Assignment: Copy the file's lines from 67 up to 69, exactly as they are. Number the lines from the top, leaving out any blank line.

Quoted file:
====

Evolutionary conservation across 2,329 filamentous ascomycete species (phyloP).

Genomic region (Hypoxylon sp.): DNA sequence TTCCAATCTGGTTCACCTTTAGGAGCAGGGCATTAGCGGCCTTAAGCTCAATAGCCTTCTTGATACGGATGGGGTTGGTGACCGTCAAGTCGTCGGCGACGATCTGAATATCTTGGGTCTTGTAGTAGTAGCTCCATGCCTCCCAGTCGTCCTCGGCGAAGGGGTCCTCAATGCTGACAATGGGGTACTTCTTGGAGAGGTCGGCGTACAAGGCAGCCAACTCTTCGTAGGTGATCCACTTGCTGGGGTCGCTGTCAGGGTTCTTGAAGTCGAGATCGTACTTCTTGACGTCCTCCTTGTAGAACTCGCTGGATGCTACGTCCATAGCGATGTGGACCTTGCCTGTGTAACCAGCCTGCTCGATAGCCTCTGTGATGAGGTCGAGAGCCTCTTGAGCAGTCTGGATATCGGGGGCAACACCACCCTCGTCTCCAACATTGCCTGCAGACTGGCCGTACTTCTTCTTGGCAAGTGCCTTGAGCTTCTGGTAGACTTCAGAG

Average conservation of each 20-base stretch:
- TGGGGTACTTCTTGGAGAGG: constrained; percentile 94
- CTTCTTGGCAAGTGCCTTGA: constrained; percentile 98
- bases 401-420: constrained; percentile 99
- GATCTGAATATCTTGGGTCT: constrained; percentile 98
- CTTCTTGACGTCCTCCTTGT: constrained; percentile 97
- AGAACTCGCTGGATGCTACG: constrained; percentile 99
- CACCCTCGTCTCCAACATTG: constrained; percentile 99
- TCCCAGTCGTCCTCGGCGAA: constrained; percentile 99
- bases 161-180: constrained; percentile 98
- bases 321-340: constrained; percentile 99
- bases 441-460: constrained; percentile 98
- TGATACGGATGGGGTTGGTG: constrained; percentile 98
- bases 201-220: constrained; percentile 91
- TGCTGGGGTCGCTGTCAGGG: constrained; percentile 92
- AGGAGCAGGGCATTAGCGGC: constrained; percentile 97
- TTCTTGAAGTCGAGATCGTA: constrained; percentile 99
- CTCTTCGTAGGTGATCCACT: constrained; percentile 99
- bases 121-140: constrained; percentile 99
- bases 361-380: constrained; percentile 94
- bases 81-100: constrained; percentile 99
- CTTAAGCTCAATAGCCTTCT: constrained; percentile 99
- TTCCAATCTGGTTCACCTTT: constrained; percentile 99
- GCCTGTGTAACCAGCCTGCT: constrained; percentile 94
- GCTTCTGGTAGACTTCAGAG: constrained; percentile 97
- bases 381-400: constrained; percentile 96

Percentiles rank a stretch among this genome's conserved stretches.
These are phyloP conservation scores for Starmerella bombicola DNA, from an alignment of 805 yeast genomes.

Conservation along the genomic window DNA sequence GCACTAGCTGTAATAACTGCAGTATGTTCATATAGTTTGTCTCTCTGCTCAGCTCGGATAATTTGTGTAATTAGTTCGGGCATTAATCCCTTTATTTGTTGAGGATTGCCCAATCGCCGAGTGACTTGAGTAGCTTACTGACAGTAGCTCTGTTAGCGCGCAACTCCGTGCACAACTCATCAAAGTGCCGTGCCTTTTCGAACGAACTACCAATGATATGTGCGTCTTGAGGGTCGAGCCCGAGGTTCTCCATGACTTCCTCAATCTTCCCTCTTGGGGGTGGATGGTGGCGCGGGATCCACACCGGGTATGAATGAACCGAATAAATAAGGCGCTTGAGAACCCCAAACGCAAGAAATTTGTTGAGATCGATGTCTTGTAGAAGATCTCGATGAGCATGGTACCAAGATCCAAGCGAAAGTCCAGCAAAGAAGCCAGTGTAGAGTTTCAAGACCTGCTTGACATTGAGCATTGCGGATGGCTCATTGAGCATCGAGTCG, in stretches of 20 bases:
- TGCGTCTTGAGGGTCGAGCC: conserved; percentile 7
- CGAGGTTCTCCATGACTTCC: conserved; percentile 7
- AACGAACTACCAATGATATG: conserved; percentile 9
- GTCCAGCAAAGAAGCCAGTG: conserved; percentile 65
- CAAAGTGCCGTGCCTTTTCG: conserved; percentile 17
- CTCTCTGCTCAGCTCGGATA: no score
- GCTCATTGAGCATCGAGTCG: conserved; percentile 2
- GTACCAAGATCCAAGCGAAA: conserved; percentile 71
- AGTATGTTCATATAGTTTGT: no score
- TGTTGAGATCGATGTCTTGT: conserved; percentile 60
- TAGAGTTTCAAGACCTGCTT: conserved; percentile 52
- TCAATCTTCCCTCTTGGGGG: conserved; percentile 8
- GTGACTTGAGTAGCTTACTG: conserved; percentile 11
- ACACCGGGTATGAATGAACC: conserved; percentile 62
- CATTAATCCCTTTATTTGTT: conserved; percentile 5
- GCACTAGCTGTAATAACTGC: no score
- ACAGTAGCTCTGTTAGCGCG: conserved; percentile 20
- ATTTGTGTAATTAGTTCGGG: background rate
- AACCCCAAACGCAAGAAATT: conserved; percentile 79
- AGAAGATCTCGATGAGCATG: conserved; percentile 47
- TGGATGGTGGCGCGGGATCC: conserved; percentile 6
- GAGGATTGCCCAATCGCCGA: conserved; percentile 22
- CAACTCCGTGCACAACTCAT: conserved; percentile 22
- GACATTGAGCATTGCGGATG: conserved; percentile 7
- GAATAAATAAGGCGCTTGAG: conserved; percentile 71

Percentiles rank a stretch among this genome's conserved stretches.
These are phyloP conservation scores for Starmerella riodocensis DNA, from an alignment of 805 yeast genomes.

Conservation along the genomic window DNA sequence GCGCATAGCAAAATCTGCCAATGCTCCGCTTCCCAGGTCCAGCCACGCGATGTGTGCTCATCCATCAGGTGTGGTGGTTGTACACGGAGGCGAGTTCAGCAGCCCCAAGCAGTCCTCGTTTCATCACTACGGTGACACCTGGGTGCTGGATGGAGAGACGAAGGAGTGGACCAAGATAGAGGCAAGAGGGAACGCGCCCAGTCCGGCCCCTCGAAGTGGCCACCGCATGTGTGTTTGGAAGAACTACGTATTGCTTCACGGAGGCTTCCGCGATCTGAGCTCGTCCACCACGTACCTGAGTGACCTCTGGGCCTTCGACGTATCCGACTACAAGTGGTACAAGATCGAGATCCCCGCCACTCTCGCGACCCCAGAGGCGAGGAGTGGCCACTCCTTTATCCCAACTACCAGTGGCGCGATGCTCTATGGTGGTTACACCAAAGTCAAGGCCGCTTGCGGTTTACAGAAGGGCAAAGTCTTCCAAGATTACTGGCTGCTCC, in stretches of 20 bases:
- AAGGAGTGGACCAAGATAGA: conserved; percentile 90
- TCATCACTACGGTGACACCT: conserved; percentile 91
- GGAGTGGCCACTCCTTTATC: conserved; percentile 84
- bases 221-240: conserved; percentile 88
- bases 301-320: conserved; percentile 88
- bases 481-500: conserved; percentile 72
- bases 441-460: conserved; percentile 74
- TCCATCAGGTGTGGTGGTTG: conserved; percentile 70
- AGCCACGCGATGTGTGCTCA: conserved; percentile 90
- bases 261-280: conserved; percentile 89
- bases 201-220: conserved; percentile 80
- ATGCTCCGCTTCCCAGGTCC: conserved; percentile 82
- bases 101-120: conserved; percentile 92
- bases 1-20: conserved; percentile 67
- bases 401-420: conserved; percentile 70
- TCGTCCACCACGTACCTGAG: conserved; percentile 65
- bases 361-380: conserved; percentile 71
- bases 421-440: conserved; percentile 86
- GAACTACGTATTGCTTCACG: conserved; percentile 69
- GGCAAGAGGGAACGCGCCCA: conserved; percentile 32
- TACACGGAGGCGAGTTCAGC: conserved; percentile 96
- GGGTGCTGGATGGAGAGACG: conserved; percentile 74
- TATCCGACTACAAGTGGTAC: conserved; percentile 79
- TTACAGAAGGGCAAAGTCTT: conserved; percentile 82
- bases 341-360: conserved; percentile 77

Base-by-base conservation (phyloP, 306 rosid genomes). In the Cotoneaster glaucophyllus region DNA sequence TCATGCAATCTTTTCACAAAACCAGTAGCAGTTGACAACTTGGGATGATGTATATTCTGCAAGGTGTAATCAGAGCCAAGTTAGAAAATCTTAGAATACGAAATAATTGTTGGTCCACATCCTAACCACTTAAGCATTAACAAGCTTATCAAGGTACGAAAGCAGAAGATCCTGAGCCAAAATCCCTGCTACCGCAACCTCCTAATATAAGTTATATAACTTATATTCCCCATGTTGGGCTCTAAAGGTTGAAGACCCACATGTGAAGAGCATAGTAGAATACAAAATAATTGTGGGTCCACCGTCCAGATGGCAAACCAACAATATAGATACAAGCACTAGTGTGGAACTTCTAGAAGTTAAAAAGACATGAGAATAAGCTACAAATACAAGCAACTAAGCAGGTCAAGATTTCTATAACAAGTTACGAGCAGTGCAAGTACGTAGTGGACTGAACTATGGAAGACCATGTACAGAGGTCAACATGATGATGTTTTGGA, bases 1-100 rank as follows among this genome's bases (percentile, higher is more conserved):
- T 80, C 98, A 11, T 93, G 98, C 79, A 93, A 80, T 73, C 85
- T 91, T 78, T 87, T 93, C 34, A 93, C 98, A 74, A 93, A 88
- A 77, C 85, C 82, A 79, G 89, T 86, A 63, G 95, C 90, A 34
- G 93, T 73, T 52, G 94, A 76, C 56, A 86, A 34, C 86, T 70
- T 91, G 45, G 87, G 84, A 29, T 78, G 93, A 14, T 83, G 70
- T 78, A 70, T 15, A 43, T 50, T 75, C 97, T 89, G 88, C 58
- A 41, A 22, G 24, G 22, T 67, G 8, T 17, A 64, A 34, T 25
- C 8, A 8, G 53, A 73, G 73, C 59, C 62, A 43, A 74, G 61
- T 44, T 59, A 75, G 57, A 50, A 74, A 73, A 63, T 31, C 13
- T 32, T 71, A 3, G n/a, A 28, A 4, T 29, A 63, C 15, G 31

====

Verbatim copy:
- TCCATCAGGTGTGGTGGTTG: conserved; percentile 70
- AGCCACGCGATGTGTGCTCA: conserved; percentile 90
- bases 261-280: conserved; percentile 89